With the implementation of GST (Goods and Services Tax), many businesses in India have been facing confusion and uncertainty regarding the tax implications on mobilisation advances received in the pre-GST period. Recently, the Authority of Advance Ruling (AAR) in Maharashtra has clarified that no GST is payable on mobilisation advances received in the pre-GST period.
The ruling came in response to a query by a Mumbai-based construction company, which had received mobilisation advances from their clients before the implementation of GST. The company wanted to know whether it was liable to pay GST on these advances, as the clients were insisting on the same.
The AAR examined the provisions of the GST law in detail and concluded that mobilisation advances received in the pre-GST period were not liable to GST. The ruling was based on the fact that the mobilisation advances were received before the GST law came into force and, therefore, were not covered under the GST regime.
It is important to note that the AAR's ruling is binding only on the applicant and the tax authorities in the state of Maharashtra. However, it can be used as a reference point in similar cases across the country.
Mobilisation advances are payments made by clients to contractors or suppliers before the commencement of work. These advances are typically made to help the contractor or supplier mobilise resources such as manpower, equipment, and materials required to start the project.
In the construction industry, mobilisation advances are a common practice. They are usually a percentage of the total contract value and are paid upfront to the contractor to facilitate the commencement of the project.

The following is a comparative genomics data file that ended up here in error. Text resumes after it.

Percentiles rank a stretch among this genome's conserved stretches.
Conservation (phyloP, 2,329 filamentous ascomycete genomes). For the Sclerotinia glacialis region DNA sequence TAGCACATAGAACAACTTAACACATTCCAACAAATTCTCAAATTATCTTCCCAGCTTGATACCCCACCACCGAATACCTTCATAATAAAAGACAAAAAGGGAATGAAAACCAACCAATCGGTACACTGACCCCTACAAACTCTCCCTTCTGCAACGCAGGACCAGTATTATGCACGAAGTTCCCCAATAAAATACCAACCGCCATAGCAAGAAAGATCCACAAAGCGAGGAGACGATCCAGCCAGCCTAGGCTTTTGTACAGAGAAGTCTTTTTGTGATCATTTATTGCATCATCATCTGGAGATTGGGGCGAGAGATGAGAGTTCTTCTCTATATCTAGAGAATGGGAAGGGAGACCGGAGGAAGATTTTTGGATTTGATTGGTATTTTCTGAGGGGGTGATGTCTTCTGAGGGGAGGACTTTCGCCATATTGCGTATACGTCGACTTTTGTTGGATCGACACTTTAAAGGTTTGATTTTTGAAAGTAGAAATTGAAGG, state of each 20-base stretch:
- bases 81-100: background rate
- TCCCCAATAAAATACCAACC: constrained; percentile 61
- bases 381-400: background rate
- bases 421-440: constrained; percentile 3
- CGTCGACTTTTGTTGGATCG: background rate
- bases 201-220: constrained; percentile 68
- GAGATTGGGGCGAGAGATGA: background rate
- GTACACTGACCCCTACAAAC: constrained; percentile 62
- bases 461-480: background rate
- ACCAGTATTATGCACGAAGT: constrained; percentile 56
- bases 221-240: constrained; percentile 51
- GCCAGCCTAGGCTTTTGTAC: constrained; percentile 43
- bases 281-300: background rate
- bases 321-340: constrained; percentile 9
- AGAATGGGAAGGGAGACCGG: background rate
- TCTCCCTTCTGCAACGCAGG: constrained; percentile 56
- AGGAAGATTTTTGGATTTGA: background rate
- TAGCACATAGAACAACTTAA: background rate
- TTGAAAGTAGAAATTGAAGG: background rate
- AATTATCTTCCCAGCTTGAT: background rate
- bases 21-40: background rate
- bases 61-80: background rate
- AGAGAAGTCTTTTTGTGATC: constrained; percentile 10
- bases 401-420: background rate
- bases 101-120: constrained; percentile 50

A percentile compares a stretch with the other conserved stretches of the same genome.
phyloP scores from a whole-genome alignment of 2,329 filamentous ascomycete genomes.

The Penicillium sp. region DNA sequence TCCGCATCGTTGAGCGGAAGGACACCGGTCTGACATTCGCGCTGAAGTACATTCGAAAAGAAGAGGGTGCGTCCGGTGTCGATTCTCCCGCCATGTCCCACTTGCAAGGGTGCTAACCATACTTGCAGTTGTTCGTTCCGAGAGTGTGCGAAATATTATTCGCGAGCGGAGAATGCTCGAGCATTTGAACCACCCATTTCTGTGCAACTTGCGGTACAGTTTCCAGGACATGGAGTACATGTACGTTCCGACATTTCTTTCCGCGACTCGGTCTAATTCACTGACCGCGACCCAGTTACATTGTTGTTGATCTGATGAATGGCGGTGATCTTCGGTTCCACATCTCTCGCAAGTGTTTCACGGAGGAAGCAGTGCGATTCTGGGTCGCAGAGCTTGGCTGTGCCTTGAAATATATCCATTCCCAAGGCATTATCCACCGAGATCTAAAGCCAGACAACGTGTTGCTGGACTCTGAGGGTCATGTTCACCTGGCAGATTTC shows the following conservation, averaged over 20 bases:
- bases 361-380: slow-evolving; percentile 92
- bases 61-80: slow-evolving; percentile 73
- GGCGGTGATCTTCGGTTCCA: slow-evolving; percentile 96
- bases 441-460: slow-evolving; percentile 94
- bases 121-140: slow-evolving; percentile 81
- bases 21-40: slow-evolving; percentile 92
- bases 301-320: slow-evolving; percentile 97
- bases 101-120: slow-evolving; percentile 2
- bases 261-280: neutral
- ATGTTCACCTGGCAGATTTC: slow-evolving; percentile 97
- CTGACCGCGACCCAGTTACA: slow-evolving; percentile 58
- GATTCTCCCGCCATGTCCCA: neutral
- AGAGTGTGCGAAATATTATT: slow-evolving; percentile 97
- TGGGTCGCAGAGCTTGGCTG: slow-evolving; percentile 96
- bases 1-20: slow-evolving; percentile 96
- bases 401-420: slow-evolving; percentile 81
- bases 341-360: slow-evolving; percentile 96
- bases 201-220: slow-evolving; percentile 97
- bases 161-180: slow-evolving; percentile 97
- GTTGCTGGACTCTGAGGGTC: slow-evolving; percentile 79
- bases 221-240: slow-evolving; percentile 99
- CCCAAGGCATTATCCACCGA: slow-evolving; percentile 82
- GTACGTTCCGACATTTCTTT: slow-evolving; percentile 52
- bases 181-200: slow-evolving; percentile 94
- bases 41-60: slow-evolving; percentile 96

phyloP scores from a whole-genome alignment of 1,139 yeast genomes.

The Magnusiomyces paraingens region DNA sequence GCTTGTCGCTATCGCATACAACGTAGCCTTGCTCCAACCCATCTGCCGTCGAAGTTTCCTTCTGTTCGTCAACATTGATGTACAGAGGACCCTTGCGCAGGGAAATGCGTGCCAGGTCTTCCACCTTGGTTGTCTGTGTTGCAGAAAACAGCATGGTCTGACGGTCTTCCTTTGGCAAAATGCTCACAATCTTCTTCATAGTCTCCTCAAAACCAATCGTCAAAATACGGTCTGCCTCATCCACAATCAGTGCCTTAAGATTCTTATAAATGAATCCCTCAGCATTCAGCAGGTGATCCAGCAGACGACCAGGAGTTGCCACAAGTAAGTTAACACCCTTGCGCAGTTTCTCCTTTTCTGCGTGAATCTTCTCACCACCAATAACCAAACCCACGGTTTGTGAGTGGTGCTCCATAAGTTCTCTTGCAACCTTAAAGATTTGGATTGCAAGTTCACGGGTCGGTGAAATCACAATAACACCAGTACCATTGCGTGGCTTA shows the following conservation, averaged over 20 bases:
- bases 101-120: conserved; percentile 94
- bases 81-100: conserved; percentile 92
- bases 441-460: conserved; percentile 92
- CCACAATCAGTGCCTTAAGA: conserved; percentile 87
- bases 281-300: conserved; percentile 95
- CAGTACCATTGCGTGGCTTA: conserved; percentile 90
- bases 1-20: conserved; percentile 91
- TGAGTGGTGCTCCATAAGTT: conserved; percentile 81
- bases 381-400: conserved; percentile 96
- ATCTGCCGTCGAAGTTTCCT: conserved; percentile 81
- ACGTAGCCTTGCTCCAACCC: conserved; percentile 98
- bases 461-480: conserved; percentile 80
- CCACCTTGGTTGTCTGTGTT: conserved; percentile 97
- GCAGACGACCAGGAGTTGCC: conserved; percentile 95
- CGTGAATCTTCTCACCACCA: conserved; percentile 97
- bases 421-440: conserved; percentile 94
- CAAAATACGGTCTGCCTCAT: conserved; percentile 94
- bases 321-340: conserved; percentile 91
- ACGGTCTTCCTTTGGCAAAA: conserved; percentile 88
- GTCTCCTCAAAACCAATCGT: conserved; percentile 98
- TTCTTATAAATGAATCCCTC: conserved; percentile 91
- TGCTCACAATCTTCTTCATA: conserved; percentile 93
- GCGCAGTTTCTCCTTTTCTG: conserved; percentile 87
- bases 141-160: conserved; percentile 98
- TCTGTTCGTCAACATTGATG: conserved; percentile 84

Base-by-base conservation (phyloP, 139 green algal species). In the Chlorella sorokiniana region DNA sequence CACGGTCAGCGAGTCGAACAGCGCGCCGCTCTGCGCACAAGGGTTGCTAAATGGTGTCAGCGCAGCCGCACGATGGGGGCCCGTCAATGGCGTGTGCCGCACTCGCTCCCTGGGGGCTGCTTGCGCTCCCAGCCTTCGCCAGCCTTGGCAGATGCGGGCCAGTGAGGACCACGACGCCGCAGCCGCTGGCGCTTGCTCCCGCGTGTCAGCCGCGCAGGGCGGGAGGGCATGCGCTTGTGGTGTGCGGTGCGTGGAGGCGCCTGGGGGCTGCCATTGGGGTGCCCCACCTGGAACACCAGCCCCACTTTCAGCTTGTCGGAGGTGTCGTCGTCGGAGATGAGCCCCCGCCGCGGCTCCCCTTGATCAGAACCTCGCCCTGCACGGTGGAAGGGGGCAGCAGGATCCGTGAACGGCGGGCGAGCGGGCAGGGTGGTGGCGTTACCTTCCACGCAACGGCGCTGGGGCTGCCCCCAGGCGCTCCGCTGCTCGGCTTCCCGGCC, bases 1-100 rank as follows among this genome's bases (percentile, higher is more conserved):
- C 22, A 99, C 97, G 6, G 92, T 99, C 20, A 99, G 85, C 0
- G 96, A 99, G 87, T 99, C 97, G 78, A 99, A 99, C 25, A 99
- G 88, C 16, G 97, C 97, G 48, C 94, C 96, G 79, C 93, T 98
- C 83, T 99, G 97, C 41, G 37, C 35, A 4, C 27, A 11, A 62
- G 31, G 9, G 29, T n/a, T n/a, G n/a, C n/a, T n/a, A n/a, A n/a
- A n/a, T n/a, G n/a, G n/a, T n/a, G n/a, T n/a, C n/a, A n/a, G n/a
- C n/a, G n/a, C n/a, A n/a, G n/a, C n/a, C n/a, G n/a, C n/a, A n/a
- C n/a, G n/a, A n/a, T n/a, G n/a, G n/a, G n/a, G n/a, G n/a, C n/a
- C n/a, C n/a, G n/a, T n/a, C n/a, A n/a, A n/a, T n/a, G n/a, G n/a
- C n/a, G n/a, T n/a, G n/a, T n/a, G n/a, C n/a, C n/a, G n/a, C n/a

The GST law provides for the treatment of advances received by a registered person. According to the law, any advance received by a registered person for the supply of goods or services is liable to GST. However, there are certain exceptions to this rule.
One such exception is for advances received for the supply of goods or services that are not liable to GST. In such cases, the advance amount is not subject to GST, and no tax is payable on the same.
Another exception is for advances received for the supply of goods or services that are to be provided in the future. In such cases, the advance amount is not subject to GST until the supply is made. Once the supply is made, GST is applicable on the total amount, including the advance amount.
The recent ruling by the AAR in Maharashtra provides clarity on the tax implications of mobilisation advances received in the pre-GST period. Businesses should take note of this ruling and ensure that they comply with the GST law while dealing with mobilisation advances.
It is also important to note that the ruling applies only to mobilisation advances received before the implementation of GST. Any advances received after the implementation of GST are subject to GST, as per the provisions of the GST law.
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